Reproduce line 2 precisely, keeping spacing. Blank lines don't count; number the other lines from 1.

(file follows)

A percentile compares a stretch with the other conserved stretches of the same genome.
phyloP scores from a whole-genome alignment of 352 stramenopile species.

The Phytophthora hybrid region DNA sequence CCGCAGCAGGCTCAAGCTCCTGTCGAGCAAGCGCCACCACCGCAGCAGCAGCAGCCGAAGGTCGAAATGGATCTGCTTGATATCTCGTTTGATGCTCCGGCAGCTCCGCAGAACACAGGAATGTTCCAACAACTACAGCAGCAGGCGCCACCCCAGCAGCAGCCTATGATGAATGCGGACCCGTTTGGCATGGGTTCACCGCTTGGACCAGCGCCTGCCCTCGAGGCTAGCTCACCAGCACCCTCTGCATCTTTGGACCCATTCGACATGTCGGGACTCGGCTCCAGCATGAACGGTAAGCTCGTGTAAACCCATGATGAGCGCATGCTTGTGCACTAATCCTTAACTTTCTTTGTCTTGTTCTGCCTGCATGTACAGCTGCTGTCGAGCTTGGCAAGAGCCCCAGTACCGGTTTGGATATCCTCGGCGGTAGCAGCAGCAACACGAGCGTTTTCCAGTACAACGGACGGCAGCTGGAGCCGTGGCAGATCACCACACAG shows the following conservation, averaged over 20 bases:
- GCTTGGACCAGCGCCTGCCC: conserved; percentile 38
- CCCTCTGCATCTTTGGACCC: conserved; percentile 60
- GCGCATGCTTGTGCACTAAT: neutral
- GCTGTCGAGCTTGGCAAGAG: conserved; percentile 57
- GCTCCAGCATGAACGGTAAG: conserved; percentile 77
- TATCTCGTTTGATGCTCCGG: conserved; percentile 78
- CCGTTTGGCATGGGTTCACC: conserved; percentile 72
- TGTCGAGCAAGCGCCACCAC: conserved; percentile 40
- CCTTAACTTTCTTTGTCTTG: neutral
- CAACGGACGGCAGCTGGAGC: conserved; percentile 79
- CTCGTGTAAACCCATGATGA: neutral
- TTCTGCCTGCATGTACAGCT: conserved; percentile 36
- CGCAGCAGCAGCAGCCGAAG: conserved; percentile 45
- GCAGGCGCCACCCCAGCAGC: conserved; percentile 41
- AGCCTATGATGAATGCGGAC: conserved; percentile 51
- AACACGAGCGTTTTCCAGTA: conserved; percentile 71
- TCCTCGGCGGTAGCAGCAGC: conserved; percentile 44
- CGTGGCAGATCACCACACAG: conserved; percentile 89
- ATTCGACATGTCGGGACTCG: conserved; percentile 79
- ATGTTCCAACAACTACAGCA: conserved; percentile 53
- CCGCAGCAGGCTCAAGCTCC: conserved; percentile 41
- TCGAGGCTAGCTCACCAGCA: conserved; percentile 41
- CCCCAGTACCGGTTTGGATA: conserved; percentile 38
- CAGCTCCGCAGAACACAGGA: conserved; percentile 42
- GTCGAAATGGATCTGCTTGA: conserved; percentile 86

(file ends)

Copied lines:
phyloP scores from a whole-genome alignment of 352 stramenopile species.